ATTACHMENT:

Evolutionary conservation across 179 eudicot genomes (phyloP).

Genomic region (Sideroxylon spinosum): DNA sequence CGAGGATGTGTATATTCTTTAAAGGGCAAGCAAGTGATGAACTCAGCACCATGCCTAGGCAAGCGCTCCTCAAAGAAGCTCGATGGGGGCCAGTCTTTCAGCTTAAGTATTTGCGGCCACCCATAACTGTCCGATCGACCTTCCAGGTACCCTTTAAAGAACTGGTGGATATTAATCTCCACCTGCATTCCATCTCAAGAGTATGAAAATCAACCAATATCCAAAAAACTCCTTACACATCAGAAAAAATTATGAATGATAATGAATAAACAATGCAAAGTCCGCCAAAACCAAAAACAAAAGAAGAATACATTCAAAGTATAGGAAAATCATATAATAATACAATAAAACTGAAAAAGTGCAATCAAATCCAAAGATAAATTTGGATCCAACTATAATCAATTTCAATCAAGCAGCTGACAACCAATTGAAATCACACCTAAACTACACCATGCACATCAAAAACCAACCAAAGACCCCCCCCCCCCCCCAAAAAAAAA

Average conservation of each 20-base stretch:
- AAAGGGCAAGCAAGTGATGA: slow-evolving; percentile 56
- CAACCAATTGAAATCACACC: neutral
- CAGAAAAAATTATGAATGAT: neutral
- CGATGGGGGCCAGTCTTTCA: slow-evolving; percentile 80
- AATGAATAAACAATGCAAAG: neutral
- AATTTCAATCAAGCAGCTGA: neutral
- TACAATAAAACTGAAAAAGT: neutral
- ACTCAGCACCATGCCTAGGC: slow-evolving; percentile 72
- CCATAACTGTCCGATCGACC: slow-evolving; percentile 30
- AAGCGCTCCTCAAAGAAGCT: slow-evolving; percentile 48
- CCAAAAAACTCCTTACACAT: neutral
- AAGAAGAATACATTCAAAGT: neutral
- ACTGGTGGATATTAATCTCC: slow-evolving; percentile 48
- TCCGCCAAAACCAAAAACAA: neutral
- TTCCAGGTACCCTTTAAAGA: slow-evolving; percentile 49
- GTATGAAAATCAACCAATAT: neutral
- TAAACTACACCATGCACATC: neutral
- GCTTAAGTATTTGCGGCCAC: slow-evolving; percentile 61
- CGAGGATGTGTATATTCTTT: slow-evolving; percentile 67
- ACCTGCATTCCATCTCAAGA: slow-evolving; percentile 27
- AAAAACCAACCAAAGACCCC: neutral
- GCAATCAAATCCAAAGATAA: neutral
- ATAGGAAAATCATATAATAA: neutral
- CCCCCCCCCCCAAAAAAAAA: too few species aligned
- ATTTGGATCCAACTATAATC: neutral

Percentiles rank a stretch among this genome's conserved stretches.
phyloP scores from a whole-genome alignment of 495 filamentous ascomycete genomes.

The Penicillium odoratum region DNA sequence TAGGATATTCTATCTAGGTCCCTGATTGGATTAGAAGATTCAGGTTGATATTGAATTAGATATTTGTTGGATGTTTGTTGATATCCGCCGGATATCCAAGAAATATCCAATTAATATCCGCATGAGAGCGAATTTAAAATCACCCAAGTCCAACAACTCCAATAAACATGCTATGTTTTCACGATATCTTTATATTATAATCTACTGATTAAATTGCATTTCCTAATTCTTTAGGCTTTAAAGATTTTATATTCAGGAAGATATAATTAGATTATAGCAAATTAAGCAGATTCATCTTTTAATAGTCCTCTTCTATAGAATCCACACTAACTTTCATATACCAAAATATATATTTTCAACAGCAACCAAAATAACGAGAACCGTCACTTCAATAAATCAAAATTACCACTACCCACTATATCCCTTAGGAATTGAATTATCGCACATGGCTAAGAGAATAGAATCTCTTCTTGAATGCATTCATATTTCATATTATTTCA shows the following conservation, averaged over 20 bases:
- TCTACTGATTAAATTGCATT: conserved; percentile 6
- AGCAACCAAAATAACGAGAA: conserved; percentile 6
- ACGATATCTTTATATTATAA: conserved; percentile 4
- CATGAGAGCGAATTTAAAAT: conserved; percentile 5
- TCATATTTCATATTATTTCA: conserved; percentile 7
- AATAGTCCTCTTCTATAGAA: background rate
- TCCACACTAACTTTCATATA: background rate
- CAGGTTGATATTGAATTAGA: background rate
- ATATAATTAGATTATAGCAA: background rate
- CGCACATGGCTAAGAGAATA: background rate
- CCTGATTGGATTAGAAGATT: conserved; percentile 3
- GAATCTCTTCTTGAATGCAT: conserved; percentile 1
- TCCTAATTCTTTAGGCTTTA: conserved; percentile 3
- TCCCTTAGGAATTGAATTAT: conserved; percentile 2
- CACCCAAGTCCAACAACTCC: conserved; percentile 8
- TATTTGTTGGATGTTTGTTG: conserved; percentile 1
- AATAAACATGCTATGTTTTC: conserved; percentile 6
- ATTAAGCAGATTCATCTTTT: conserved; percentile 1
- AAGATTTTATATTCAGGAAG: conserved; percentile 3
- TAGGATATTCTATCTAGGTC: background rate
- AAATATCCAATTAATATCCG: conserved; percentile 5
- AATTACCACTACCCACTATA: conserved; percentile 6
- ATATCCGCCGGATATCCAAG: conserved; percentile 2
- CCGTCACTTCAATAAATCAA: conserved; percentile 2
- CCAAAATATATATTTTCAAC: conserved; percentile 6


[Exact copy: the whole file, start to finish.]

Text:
Evolutionary conservation across 179 eudicot genomes (phyloP).

Genomic region (Sideroxylon spinosum): DNA sequence CGAGGATGTGTATATTCTTTAAAGGGCAAGCAAGTGATGAACTCAGCACCATGCCTAGGCAAGCGCTCCTCAAAGAAGCTCGATGGGGGCCAGTCTTTCAGCTTAAGTATTTGCGGCCACCCATAACTGTCCGATCGACCTTCCAGGTACCCTTTAAAGAACTGGTGGATATTAATCTCCACCTGCATTCCATCTCAAGAGTATGAAAATCAACCAATATCCAAAAAACTCCTTACACATCAGAAAAAATTATGAATGATAATGAATAAACAATGCAAAGTCCGCCAAAACCAAAAACAAAAGAAGAATACATTCAAAGTATAGGAAAATCATATAATAATACAATAAAACTGAAAAAGTGCAATCAAATCCAAAGATAAATTTGGATCCAACTATAATCAATTTCAATCAAGCAGCTGACAACCAATTGAAATCACACCTAAACTACACCATGCACATCAAAAACCAACCAAAGACCCCCCCCCCCCCCCAAAAAAAAA

Average conservation of each 20-base stretch:
- AAAGGGCAAGCAAGTGATGA: slow-evolving; percentile 56
- CAACCAATTGAAATCACACC: neutral
- CAGAAAAAATTATGAATGAT: neutral
- CGATGGGGGCCAGTCTTTCA: slow-evolving; percentile 80
- AATGAATAAACAATGCAAAG: neutral
- AATTTCAATCAAGCAGCTGA: neutral
- TACAATAAAACTGAAAAAGT: neutral
- ACTCAGCACCATGCCTAGGC: slow-evolving; percentile 72
- CCATAACTGTCCGATCGACC: slow-evolving; percentile 30
- AAGCGCTCCTCAAAGAAGCT: slow-evolving; percentile 48
- CCAAAAAACTCCTTACACAT: neutral
- AAGAAGAATACATTCAAAGT: neutral
- ACTGGTGGATATTAATCTCC: slow-evolving; percentile 48
- TCCGCCAAAACCAAAAACAA: neutral
- TTCCAGGTACCCTTTAAAGA: slow-evolving; percentile 49
- GTATGAAAATCAACCAATAT: neutral
- TAAACTACACCATGCACATC: neutral
- GCTTAAGTATTTGCGGCCAC: slow-evolving; percentile 61
- CGAGGATGTGTATATTCTTT: slow-evolving; percentile 67
- ACCTGCATTCCATCTCAAGA: slow-evolving; percentile 27
- AAAAACCAACCAAAGACCCC: neutral
- GCAATCAAATCCAAAGATAA: neutral
- ATAGGAAAATCATATAATAA: neutral
- CCCCCCCCCCCAAAAAAAAA: too few species aligned
- ATTTGGATCCAACTATAATC: neutral

Percentiles rank a stretch among this genome's conserved stretches.
phyloP scores from a whole-genome alignment of 495 filamentous ascomycete genomes.

The Penicillium odoratum region DNA sequence TAGGATATTCTATCTAGGTCCCTGATTGGATTAGAAGATTCAGGTTGATATTGAATTAGATATTTGTTGGATGTTTGTTGATATCCGCCGGATATCCAAGAAATATCCAATTAATATCCGCATGAGAGCGAATTTAAAATCACCCAAGTCCAACAACTCCAATAAACATGCTATGTTTTCACGATATCTTTATATTATAATCTACTGATTAAATTGCATTTCCTAATTCTTTAGGCTTTAAAGATTTTATATTCAGGAAGATATAATTAGATTATAGCAAATTAAGCAGATTCATCTTTTAATAGTCCTCTTCTATAGAATCCACACTAACTTTCATATACCAAAATATATATTTTCAACAGCAACCAAAATAACGAGAACCGTCACTTCAATAAATCAAAATTACCACTACCCACTATATCCCTTAGGAATTGAATTATCGCACATGGCTAAGAGAATAGAATCTCTTCTTGAATGCATTCATATTTCATATTATTTCA shows the following conservation, averaged over 20 bases:
- TCTACTGATTAAATTGCATT: conserved; percentile 6
- AGCAACCAAAATAACGAGAA: conserved; percentile 6
- ACGATATCTTTATATTATAA: conserved; percentile 4
- CATGAGAGCGAATTTAAAAT: conserved; percentile 5
- TCATATTTCATATTATTTCA: conserved; percentile 7
- AATAGTCCTCTTCTATAGAA: background rate
- TCCACACTAACTTTCATATA: background rate
- CAGGTTGATATTGAATTAGA: background rate
- ATATAATTAGATTATAGCAA: background rate
- CGCACATGGCTAAGAGAATA: background rate
- CCTGATTGGATTAGAAGATT: conserved; percentile 3
- GAATCTCTTCTTGAATGCAT: conserved; percentile 1
- TCCTAATTCTTTAGGCTTTA: conserved; percentile 3
- TCCCTTAGGAATTGAATTAT: conserved; percentile 2
- CACCCAAGTCCAACAACTCC: conserved; percentile 8
- TATTTGTTGGATGTTTGTTG: conserved; percentile 1
- AATAAACATGCTATGTTTTC: conserved; percentile 6
- ATTAAGCAGATTCATCTTTT: conserved; percentile 1
- AAGATTTTATATTCAGGAAG: conserved; percentile 3
- TAGGATATTCTATCTAGGTC: background rate
- AAATATCCAATTAATATCCG: conserved; percentile 5
- AATTACCACTACCCACTATA: conserved; percentile 6
- ATATCCGCCGGATATCCAAG: conserved; percentile 2
- CCGTCACTTCAATAAATCAA: conserved; percentile 2
- CCAAAATATATATTTTCAAC: conserved; percentile 6